Friday, December 3, 2021

Strategies Beat Predictions and Hunches



Ask The CFP® Practitioner

Darcie Guerin

“It’s what you learn after you know it all that counts.” ~ Earl Weaver (1930-1993), Baseball Hall of Famer and “the sorest loser who ever lived.” 

Question: What will happen to the markets during 2017?

Answer: Strategists, economists, and even Certified Financial Planners™ are notorious for trying to predict markets. Over my career, it’s become obvious that short-term market forecasting is sheer speculation. Therefore, the answer to your question is “It depends.”

On average though the market has been up more times than down. In fact, the S&P 500 Index has produced positive returns for every 20-year period since 1927. Based on this, it’s safe to say that markets will be up…or not. The more meaningful questions are “What rate of return is required to obtain your goals,” and “Are you invested appropriately for your stage of life, risk appetite and needs?”

It’s likely that certain investments will be higher than they are today. Corporate earnings and growth forecasts are logical predictors of individual stock prices which contribute to overall market valuations. Over any twelve-month period numerous external factors that we have no control over will influence market levels. Obviously, we’ll experience economic headwinds and tailwinds as we do every year.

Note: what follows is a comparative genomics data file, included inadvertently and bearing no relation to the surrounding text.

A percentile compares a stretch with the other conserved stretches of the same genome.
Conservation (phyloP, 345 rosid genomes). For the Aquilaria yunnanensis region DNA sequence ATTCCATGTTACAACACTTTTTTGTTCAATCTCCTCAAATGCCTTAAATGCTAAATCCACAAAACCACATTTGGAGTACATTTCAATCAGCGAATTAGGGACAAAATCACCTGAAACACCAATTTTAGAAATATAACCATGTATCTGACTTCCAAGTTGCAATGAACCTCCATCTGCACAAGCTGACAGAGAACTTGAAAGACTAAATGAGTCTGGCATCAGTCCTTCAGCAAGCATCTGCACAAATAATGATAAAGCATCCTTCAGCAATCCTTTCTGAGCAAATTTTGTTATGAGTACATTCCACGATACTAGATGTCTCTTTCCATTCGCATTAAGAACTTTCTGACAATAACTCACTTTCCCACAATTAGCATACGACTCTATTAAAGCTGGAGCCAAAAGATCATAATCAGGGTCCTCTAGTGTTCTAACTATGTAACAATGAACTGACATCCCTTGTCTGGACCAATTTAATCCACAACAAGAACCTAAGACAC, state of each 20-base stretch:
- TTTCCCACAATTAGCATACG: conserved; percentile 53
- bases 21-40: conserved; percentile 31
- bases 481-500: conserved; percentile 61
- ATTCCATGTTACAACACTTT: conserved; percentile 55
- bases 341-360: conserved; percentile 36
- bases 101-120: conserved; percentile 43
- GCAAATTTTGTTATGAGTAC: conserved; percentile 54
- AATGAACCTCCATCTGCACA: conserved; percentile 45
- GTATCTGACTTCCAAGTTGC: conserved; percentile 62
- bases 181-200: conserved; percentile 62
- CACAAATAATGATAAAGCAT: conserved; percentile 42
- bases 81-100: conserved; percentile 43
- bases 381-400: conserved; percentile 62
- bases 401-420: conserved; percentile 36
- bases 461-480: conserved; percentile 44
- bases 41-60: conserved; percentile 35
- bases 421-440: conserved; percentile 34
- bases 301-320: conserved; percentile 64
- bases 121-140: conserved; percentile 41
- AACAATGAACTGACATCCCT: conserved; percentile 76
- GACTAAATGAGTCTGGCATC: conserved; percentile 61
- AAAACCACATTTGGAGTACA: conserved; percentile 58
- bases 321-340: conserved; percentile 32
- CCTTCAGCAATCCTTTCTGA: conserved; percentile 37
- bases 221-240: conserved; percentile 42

Even historic market predictors such as the Santa Claus Rally and the January Indicator are fallible (SCR: see column from December 23, 2016). There was no SCR last year so commentators are taking this as an ominous warning for stocks this year; I disagree. Even without a 2015 SCR and the January Indicator (so goes the month, so goes the quarter, so goes the year) predicting a down year for 2016, we still posted strong year-end results.

Instead, let’s look at a few simple principles as shared by Jeff Saut, Chief Investment Strategist, and Equity Research of Raymond James. These were first published by The Financial Analyst Journal in 1995 from a letter by Arthur Zeikel to his daughter. At the time, Arthur was head of Merrill Lynch Asset Management.

“Personal portfolio management is not a competitive sport. It is, instead, an important individualized effort to achieve some predetermined financial goal balancing one’s risk-tolerance level with the desire to enhance capital wealth. Good investment management practices are complex and time consuming, requiring discipline, patience, and consistency of application. I hope the following advice will help. 

1. A fool and his money are soon parted. Investment capital becomes a perishable commodity if not handled properly. Be serious. Pay attention to your financial affairs. Take an active, intensive interest. If you don’t, why should anyone else? 

2. There is no free lunch. Risk and return are interrelated. Set reasonable objectives using history as a guide. All returns relate to inflation. Better to be safe than sorry. Never up, never in. Most investors underestimate the stress of a high-risk portfolio on the way down.